The commercial capital of the country – Mumbai, has a sex ratio of 898.

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The Sion Fort

The Sion Fort is one of the eight existing forts in Mumbai.

My brothers tell me that I visited the Fort as a 4-year old in 1975. Our family had just shifted to Mumbai from Bhopal that year and the first few months were spent in settling down and of course, exploring a new city. I have absolutely no recollection of that visit, though I remember other visits made at that time to the Gateway of India, the zoo, the shoe house at Malabar Hill,  etc.

Over the years, hearing my brothers talk about the visit to the Sion Fort has always made me want to visit it. But somehow, every planned trip to the Sion Fort has never worked out for one reason or the other as if jinxed. There was one instance when I had gotten off the bus at Sion and had just started walking towards the Fort when I got a call from office asking me to report to work for a work-related emergency! That was about 4 years back and my last attempt to visit the Sion Fort.

Till earlier this month, that is. When I casually mentioned about wanting to visit the Sion Fort to Rushikesh Kulkarni, a fellow blogger and the guy who runs Breakfree Journeys, he said, “Let’s go.” Before I knew it, a date and a time had been fixed for the visit. And just like that it worked out. So on a weekday, about an hour before sunset, Rushikesh, my friend Neena and I met at the entrance of one of the lanes leading to the Fort from from the Eastern Express Highway at Sion.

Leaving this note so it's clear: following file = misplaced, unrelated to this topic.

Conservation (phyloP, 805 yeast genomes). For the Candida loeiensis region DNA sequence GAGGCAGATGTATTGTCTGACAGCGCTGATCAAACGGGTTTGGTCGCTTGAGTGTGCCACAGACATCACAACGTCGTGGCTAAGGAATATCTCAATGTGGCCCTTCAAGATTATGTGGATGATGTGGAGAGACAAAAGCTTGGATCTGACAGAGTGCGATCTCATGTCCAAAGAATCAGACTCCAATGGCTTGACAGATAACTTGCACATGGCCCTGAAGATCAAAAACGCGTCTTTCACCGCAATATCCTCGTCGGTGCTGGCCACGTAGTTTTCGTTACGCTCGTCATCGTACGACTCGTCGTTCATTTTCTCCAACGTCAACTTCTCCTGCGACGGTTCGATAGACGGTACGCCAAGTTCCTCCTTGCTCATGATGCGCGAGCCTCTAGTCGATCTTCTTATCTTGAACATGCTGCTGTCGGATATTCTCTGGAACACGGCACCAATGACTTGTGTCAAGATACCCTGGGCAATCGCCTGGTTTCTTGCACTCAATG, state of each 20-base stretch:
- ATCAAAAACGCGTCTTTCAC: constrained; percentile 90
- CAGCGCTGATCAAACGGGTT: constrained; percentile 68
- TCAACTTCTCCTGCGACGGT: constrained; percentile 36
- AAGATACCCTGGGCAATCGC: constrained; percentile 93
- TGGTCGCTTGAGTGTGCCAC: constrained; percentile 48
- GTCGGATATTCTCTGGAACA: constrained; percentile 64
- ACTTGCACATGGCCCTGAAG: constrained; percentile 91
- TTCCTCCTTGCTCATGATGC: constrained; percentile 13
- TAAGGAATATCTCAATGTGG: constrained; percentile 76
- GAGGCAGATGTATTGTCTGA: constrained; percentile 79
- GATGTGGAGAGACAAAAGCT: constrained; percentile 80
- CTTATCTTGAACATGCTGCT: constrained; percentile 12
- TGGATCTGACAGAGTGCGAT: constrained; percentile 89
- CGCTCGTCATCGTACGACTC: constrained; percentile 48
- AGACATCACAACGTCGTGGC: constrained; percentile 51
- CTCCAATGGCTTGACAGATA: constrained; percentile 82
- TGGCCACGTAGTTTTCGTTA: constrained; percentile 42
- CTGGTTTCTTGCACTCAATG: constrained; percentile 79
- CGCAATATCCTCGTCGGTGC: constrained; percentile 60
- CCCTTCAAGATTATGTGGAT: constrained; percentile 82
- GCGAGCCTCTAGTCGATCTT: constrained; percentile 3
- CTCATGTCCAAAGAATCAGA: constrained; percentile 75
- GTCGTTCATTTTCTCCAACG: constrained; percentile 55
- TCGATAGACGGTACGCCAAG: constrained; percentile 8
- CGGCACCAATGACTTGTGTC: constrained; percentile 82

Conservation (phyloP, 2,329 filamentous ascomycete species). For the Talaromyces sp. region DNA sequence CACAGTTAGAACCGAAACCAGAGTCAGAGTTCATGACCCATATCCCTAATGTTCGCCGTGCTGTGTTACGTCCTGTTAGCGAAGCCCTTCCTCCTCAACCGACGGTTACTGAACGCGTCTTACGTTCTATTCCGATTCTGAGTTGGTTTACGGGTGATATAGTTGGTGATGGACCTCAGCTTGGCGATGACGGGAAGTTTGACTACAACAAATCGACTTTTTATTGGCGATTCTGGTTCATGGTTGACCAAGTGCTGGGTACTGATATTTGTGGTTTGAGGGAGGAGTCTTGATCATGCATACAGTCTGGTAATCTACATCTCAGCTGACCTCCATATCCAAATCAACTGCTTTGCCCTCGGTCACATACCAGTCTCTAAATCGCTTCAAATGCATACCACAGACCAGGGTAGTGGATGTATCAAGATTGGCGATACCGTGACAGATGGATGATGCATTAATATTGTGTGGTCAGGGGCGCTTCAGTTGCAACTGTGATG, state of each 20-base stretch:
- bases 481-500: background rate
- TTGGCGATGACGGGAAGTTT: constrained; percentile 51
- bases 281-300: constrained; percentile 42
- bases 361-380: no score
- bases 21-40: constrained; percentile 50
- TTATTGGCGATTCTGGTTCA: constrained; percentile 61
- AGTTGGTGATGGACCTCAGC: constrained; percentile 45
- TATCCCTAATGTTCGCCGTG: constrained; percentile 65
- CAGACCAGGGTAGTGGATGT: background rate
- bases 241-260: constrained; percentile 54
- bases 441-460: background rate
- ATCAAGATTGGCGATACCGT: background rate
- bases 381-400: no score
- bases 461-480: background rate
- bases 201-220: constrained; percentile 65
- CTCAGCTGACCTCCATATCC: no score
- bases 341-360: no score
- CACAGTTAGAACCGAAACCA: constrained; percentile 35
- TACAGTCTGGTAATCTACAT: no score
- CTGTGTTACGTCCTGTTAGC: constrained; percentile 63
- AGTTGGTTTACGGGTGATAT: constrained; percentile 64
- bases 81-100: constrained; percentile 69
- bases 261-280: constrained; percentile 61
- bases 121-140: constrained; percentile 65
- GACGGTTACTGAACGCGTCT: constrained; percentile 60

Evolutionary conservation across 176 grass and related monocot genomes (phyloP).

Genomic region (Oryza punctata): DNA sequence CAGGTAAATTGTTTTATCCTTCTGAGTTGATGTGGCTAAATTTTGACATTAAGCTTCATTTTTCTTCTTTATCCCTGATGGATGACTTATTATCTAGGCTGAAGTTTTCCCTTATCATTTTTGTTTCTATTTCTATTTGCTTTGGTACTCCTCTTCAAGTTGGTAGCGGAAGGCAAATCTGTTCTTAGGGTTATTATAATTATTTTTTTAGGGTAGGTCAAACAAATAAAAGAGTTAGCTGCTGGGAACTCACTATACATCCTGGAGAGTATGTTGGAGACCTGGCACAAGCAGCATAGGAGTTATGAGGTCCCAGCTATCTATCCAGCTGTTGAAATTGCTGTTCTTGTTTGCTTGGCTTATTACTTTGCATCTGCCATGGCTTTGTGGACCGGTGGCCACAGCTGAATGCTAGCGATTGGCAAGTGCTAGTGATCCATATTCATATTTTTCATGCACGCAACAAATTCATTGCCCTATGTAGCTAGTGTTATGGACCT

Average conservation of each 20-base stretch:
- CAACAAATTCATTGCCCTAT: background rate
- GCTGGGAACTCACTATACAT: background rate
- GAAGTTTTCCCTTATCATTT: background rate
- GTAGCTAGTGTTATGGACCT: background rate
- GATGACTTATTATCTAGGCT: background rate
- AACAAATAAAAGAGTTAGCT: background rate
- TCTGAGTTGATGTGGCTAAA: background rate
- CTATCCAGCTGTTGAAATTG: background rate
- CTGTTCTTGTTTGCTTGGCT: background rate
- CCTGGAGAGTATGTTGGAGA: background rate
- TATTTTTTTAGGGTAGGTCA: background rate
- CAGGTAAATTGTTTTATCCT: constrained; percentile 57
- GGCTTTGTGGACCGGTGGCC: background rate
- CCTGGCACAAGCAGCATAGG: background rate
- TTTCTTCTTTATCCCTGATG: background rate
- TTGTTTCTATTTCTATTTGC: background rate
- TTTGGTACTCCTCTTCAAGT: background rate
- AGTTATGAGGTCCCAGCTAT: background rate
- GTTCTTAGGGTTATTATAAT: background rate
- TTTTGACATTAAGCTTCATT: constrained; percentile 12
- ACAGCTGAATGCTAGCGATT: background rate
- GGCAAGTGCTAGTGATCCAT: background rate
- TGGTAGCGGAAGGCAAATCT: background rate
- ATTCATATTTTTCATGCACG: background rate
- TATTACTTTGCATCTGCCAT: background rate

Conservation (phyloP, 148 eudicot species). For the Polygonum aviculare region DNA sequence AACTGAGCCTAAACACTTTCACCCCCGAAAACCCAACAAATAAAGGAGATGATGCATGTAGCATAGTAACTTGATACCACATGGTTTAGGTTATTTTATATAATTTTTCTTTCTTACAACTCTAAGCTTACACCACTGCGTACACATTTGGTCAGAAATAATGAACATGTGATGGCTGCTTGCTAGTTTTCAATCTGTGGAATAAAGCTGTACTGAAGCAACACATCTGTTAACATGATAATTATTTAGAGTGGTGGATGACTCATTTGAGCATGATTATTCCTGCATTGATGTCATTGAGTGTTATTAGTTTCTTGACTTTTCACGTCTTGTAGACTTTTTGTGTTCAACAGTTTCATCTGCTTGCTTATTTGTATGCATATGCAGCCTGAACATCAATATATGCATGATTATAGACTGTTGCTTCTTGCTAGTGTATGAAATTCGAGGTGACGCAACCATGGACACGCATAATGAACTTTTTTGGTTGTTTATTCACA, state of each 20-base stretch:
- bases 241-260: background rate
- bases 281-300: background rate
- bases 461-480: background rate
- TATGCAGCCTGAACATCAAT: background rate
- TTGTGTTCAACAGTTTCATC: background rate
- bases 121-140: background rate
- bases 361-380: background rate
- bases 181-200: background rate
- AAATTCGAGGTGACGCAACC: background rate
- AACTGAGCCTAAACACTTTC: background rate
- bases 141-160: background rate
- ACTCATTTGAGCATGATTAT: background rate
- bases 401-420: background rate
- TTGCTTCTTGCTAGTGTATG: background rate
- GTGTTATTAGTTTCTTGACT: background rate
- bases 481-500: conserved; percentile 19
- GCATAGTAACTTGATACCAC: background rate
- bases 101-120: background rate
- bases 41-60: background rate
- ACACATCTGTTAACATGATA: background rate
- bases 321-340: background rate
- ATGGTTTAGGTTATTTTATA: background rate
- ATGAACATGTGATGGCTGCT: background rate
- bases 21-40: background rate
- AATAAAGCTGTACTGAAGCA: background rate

Sion Fort, Forts of Mumbai, Sion

The Sion Fort

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The Mumbai Monorail ride

On 1 February 2014, the Mumbai Monorail, the city’s newest (and third) public transport was inaugurated. Or rather the first leg (Chembur to Wadala) of the first phase of the Mumbai Monorail was inaugurated. A much-anticipated addition to Mumbai’s public transport system, the Monorail saw 20,000 people queuing up for a ride on the first day itself. The days following the inauguration saw newspapers reports with pictures of long queues of people patiently waiting for their turn to take a ride as well as experiences of people who had managed to go on one. Though I had wanted to take a ride during the initial period, I decided to wait till the novelty wore off and the crowds lessened.

And then on 11 March 2014, I read a newspaper report that claimed that the Mumbai Monorail ridership had fallen to 92,771 per week. This meant that only regular commuters were using the Monorail now, except perhaps on weekends when people still came out to “check out” the Monorail. So, two days later and at 7.30 in the morning, I was standing outside the Chembur Monorail station and looking up in anticipation of the ride to follow. Join me as I take the ride to Wadala and back on the Monorail and check out its efficiency and efficacy.

Mumbai Monorail, Public Transport, Mumbai

The Chembur Monorail Station